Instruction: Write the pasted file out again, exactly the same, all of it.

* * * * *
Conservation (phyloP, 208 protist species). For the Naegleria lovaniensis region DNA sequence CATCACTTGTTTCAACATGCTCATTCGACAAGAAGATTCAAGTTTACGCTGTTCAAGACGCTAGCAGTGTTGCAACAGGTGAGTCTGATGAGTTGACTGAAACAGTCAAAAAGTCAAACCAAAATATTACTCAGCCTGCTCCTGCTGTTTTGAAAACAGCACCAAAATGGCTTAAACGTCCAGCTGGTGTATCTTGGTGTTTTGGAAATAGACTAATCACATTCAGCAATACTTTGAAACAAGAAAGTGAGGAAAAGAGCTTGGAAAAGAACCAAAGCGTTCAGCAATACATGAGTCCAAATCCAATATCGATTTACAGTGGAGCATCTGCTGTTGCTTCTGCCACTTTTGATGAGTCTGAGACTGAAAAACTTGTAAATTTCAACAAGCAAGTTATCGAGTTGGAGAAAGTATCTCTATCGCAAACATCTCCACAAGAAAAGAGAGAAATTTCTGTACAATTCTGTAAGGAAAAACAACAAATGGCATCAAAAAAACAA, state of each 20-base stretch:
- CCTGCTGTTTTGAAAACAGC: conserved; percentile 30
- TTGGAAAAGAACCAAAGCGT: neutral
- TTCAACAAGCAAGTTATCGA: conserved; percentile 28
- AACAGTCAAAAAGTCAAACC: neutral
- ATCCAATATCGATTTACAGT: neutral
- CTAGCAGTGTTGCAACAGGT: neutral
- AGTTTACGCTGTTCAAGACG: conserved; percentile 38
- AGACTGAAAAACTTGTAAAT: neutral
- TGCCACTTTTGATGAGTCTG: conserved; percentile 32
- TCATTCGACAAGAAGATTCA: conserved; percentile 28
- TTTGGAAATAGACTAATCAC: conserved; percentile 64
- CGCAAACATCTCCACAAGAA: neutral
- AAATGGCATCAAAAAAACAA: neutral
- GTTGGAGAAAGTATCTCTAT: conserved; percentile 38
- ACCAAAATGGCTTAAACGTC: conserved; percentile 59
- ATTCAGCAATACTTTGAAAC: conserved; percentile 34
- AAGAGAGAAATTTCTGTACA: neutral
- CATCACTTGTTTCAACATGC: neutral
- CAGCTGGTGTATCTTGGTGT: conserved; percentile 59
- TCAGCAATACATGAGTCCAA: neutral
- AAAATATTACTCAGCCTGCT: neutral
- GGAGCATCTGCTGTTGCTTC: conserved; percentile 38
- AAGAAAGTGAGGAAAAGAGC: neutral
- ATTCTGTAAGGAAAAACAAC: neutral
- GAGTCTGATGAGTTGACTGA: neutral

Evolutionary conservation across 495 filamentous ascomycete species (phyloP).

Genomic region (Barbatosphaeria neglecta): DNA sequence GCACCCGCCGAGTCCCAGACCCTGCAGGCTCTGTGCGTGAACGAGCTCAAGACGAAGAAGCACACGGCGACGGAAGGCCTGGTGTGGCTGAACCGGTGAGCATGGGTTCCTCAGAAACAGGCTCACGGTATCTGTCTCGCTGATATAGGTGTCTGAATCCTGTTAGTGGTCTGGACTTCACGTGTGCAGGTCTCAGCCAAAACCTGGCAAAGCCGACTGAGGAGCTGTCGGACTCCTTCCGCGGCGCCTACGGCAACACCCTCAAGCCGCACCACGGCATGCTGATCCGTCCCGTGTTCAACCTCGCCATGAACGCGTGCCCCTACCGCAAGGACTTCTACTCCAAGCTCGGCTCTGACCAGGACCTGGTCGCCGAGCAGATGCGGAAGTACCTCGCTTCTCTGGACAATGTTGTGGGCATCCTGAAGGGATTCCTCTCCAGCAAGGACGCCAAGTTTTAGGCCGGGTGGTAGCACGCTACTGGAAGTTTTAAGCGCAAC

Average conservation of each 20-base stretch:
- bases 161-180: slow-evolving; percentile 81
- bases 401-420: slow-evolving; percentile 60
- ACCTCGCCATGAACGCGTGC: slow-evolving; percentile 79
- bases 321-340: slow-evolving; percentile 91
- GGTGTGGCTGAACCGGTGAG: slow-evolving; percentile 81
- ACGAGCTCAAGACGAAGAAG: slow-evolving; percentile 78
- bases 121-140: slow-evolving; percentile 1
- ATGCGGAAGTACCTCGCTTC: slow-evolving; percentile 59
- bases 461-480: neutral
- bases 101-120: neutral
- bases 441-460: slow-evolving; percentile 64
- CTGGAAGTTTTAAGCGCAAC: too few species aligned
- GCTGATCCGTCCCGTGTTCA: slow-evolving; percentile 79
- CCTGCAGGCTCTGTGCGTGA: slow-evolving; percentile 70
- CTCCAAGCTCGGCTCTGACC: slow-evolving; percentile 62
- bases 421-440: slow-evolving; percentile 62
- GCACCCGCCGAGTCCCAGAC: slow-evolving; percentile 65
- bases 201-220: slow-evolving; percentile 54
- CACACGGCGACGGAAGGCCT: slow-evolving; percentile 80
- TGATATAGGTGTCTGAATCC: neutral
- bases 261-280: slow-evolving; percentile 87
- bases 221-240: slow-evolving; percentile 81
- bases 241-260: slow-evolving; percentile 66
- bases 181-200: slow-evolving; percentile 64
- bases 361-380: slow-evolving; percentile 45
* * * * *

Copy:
Conservation (phyloP, 208 protist species). For the Naegleria lovaniensis region DNA sequence CATCACTTGTTTCAACATGCTCATTCGACAAGAAGATTCAAGTTTACGCTGTTCAAGACGCTAGCAGTGTTGCAACAGGTGAGTCTGATGAGTTGACTGAAACAGTCAAAAAGTCAAACCAAAATATTACTCAGCCTGCTCCTGCTGTTTTGAAAACAGCACCAAAATGGCTTAAACGTCCAGCTGGTGTATCTTGGTGTTTTGGAAATAGACTAATCACATTCAGCAATACTTTGAAACAAGAAAGTGAGGAAAAGAGCTTGGAAAAGAACCAAAGCGTTCAGCAATACATGAGTCCAAATCCAATATCGATTTACAGTGGAGCATCTGCTGTTGCTTCTGCCACTTTTGATGAGTCTGAGACTGAAAAACTTGTAAATTTCAACAAGCAAGTTATCGAGTTGGAGAAAGTATCTCTATCGCAAACATCTCCACAAGAAAAGAGAGAAATTTCTGTACAATTCTGTAAGGAAAAACAACAAATGGCATCAAAAAAACAA, state of each 20-base stretch:
- CCTGCTGTTTTGAAAACAGC: conserved; percentile 30
- TTGGAAAAGAACCAAAGCGT: neutral
- TTCAACAAGCAAGTTATCGA: conserved; percentile 28
- AACAGTCAAAAAGTCAAACC: neutral
- ATCCAATATCGATTTACAGT: neutral
- CTAGCAGTGTTGCAACAGGT: neutral
- AGTTTACGCTGTTCAAGACG: conserved; percentile 38
- AGACTGAAAAACTTGTAAAT: neutral
- TGCCACTTTTGATGAGTCTG: conserved; percentile 32
- TCATTCGACAAGAAGATTCA: conserved; percentile 28
- TTTGGAAATAGACTAATCAC: conserved; percentile 64
- CGCAAACATCTCCACAAGAA: neutral
- AAATGGCATCAAAAAAACAA: neutral
- GTTGGAGAAAGTATCTCTAT: conserved; percentile 38
- ACCAAAATGGCTTAAACGTC: conserved; percentile 59
- ATTCAGCAATACTTTGAAAC: conserved; percentile 34
- AAGAGAGAAATTTCTGTACA: neutral
- CATCACTTGTTTCAACATGC: neutral
- CAGCTGGTGTATCTTGGTGT: conserved; percentile 59
- TCAGCAATACATGAGTCCAA: neutral
- AAAATATTACTCAGCCTGCT: neutral
- GGAGCATCTGCTGTTGCTTC: conserved; percentile 38
- AAGAAAGTGAGGAAAAGAGC: neutral
- ATTCTGTAAGGAAAAACAAC: neutral
- GAGTCTGATGAGTTGACTGA: neutral

Evolutionary conservation across 495 filamentous ascomycete species (phyloP).

Genomic region (Barbatosphaeria neglecta): DNA sequence GCACCCGCCGAGTCCCAGACCCTGCAGGCTCTGTGCGTGAACGAGCTCAAGACGAAGAAGCACACGGCGACGGAAGGCCTGGTGTGGCTGAACCGGTGAGCATGGGTTCCTCAGAAACAGGCTCACGGTATCTGTCTCGCTGATATAGGTGTCTGAATCCTGTTAGTGGTCTGGACTTCACGTGTGCAGGTCTCAGCCAAAACCTGGCAAAGCCGACTGAGGAGCTGTCGGACTCCTTCCGCGGCGCCTACGGCAACACCCTCAAGCCGCACCACGGCATGCTGATCCGTCCCGTGTTCAACCTCGCCATGAACGCGTGCCCCTACCGCAAGGACTTCTACTCCAAGCTCGGCTCTGACCAGGACCTGGTCGCCGAGCAGATGCGGAAGTACCTCGCTTCTCTGGACAATGTTGTGGGCATCCTGAAGGGATTCCTCTCCAGCAAGGACGCCAAGTTTTAGGCCGGGTGGTAGCACGCTACTGGAAGTTTTAAGCGCAAC

Average conservation of each 20-base stretch:
- bases 161-180: slow-evolving; percentile 81
- bases 401-420: slow-evolving; percentile 60
- ACCTCGCCATGAACGCGTGC: slow-evolving; percentile 79
- bases 321-340: slow-evolving; percentile 91
- GGTGTGGCTGAACCGGTGAG: slow-evolving; percentile 81
- ACGAGCTCAAGACGAAGAAG: slow-evolving; percentile 78
- bases 121-140: slow-evolving; percentile 1
- ATGCGGAAGTACCTCGCTTC: slow-evolving; percentile 59
- bases 461-480: neutral
- bases 101-120: neutral
- bases 441-460: slow-evolving; percentile 64
- CTGGAAGTTTTAAGCGCAAC: too few species aligned
- GCTGATCCGTCCCGTGTTCA: slow-evolving; percentile 79
- CCTGCAGGCTCTGTGCGTGA: slow-evolving; percentile 70
- CTCCAAGCTCGGCTCTGACC: slow-evolving; percentile 62
- bases 421-440: slow-evolving; percentile 62
- GCACCCGCCGAGTCCCAGAC: slow-evolving; percentile 65
- bases 201-220: slow-evolving; percentile 54
- CACACGGCGACGGAAGGCCT: slow-evolving; percentile 80
- TGATATAGGTGTCTGAATCC: neutral
- bases 261-280: slow-evolving; percentile 87
- bases 221-240: slow-evolving; percentile 81
- bases 241-260: slow-evolving; percentile 66
- bases 181-200: slow-evolving; percentile 64
- bases 361-380: slow-evolving; percentile 45